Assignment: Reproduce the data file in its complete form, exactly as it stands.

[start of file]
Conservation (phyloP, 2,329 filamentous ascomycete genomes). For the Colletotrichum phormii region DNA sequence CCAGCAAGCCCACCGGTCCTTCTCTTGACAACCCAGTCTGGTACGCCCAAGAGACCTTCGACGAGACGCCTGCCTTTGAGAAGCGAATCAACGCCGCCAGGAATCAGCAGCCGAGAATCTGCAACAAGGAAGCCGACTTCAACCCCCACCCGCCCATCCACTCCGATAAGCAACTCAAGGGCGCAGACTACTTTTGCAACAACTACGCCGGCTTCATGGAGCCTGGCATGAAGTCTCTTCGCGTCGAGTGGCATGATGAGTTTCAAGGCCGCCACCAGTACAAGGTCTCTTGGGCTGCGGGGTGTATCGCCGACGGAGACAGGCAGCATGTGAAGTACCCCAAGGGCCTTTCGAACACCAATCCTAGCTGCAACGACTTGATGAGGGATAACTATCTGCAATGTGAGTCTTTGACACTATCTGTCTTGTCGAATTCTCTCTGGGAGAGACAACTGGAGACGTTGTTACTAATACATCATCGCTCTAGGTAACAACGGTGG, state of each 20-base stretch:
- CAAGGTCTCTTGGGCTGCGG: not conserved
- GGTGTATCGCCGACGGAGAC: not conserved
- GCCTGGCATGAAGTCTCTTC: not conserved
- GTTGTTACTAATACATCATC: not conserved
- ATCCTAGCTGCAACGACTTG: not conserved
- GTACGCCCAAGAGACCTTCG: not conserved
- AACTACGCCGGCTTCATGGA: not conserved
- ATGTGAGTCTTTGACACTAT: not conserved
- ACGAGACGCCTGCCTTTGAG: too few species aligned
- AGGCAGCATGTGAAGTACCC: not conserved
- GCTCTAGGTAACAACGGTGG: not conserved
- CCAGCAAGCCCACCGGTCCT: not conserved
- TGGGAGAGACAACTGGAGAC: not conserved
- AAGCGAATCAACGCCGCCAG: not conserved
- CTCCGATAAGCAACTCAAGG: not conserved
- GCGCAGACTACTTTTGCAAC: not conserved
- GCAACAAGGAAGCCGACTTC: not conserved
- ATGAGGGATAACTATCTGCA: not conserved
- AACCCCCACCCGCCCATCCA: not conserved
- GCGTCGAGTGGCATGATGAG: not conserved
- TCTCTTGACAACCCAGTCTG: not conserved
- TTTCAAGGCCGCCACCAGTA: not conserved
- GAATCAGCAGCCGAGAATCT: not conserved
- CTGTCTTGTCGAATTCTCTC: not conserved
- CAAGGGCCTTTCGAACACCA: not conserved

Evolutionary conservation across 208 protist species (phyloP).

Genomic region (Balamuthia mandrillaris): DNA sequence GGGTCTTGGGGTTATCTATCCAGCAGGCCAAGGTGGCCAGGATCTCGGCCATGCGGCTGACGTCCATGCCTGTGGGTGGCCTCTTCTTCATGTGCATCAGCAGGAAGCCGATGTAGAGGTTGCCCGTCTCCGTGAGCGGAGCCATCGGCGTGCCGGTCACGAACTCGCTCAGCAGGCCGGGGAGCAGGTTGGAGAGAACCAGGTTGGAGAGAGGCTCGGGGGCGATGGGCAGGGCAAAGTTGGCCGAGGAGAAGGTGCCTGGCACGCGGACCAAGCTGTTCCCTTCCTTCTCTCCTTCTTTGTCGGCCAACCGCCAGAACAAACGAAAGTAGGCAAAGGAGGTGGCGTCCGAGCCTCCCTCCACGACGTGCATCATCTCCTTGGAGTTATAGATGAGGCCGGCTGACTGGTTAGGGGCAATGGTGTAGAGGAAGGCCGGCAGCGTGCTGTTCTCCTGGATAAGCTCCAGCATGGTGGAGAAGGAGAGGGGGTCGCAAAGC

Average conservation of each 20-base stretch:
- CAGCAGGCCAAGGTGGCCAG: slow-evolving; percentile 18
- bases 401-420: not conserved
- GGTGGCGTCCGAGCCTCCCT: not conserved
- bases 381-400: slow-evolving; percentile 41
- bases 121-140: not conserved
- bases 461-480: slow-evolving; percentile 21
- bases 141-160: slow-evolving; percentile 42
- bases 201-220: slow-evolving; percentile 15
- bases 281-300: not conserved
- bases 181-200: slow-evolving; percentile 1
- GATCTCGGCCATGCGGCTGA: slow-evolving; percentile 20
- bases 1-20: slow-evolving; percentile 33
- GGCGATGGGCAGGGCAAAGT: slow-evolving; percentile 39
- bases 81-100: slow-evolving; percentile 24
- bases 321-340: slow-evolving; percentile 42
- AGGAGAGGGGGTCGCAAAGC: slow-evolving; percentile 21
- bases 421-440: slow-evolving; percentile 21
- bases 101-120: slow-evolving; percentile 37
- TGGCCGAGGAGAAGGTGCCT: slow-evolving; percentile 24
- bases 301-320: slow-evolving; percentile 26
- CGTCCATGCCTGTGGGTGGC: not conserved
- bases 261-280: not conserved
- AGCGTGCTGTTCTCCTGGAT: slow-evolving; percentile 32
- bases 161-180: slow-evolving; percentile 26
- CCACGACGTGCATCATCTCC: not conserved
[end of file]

Conservation (phyloP, 2,329 filamentous ascomycete genomes). For the Colletotrichum phormii region DNA sequence CCAGCAAGCCCACCGGTCCTTCTCTTGACAACCCAGTCTGGTACGCCCAAGAGACCTTCGACGAGACGCCTGCCTTTGAGAAGCGAATCAACGCCGCCAGGAATCAGCAGCCGAGAATCTGCAACAAGGAAGCCGACTTCAACCCCCACCCGCCCATCCACTCCGATAAGCAACTCAAGGGCGCAGACTACTTTTGCAACAACTACGCCGGCTTCATGGAGCCTGGCATGAAGTCTCTTCGCGTCGAGTGGCATGATGAGTTTCAAGGCCGCCACCAGTACAAGGTCTCTTGGGCTGCGGGGTGTATCGCCGACGGAGACAGGCAGCATGTGAAGTACCCCAAGGGCCTTTCGAACACCAATCCTAGCTGCAACGACTTGATGAGGGATAACTATCTGCAATGTGAGTCTTTGACACTATCTGTCTTGTCGAATTCTCTCTGGGAGAGACAACTGGAGACGTTGTTACTAATACATCATCGCTCTAGGTAACAACGGTGG, state of each 20-base stretch:
- CAAGGTCTCTTGGGCTGCGG: not conserved
- GGTGTATCGCCGACGGAGAC: not conserved
- GCCTGGCATGAAGTCTCTTC: not conserved
- GTTGTTACTAATACATCATC: not conserved
- ATCCTAGCTGCAACGACTTG: not conserved
- GTACGCCCAAGAGACCTTCG: not conserved
- AACTACGCCGGCTTCATGGA: not conserved
- ATGTGAGTCTTTGACACTAT: not conserved
- ACGAGACGCCTGCCTTTGAG: too few species aligned
- AGGCAGCATGTGAAGTACCC: not conserved
- GCTCTAGGTAACAACGGTGG: not conserved
- CCAGCAAGCCCACCGGTCCT: not conserved
- TGGGAGAGACAACTGGAGAC: not conserved
- AAGCGAATCAACGCCGCCAG: not conserved
- CTCCGATAAGCAACTCAAGG: not conserved
- GCGCAGACTACTTTTGCAAC: not conserved
- GCAACAAGGAAGCCGACTTC: not conserved
- ATGAGGGATAACTATCTGCA: not conserved
- AACCCCCACCCGCCCATCCA: not conserved
- GCGTCGAGTGGCATGATGAG: not conserved
- TCTCTTGACAACCCAGTCTG: not conserved
- TTTCAAGGCCGCCACCAGTA: not conserved
- GAATCAGCAGCCGAGAATCT: not conserved
- CTGTCTTGTCGAATTCTCTC: not conserved
- CAAGGGCCTTTCGAACACCA: not conserved

Evolutionary conservation across 208 protist species (phyloP).

Genomic region (Balamuthia mandrillaris): DNA sequence GGGTCTTGGGGTTATCTATCCAGCAGGCCAAGGTGGCCAGGATCTCGGCCATGCGGCTGACGTCCATGCCTGTGGGTGGCCTCTTCTTCATGTGCATCAGCAGGAAGCCGATGTAGAGGTTGCCCGTCTCCGTGAGCGGAGCCATCGGCGTGCCGGTCACGAACTCGCTCAGCAGGCCGGGGAGCAGGTTGGAGAGAACCAGGTTGGAGAGAGGCTCGGGGGCGATGGGCAGGGCAAAGTTGGCCGAGGAGAAGGTGCCTGGCACGCGGACCAAGCTGTTCCCTTCCTTCTCTCCTTCTTTGTCGGCCAACCGCCAGAACAAACGAAAGTAGGCAAAGGAGGTGGCGTCCGAGCCTCCCTCCACGACGTGCATCATCTCCTTGGAGTTATAGATGAGGCCGGCTGACTGGTTAGGGGCAATGGTGTAGAGGAAGGCCGGCAGCGTGCTGTTCTCCTGGATAAGCTCCAGCATGGTGGAGAAGGAGAGGGGGTCGCAAAGC

Average conservation of each 20-base stretch:
- CAGCAGGCCAAGGTGGCCAG: slow-evolving; percentile 18
- bases 401-420: not conserved
- GGTGGCGTCCGAGCCTCCCT: not conserved
- bases 381-400: slow-evolving; percentile 41
- bases 121-140: not conserved
- bases 461-480: slow-evolving; percentile 21
- bases 141-160: slow-evolving; percentile 42
- bases 201-220: slow-evolving; percentile 15
- bases 281-300: not conserved
- bases 181-200: slow-evolving; percentile 1
- GATCTCGGCCATGCGGCTGA: slow-evolving; percentile 20
- bases 1-20: slow-evolving; percentile 33
- GGCGATGGGCAGGGCAAAGT: slow-evolving; percentile 39
- bases 81-100: slow-evolving; percentile 24
- bases 321-340: slow-evolving; percentile 42
- AGGAGAGGGGGTCGCAAAGC: slow-evolving; percentile 21
- bases 421-440: slow-evolving; percentile 21
- bases 101-120: slow-evolving; percentile 37
- TGGCCGAGGAGAAGGTGCCT: slow-evolving; percentile 24
- bases 301-320: slow-evolving; percentile 26
- CGTCCATGCCTGTGGGTGGC: not conserved
- bases 261-280: not conserved
- AGCGTGCTGTTCTCCTGGAT: slow-evolving; percentile 32
- bases 161-180: slow-evolving; percentile 26
- CCACGACGTGCATCATCTCC: not conserved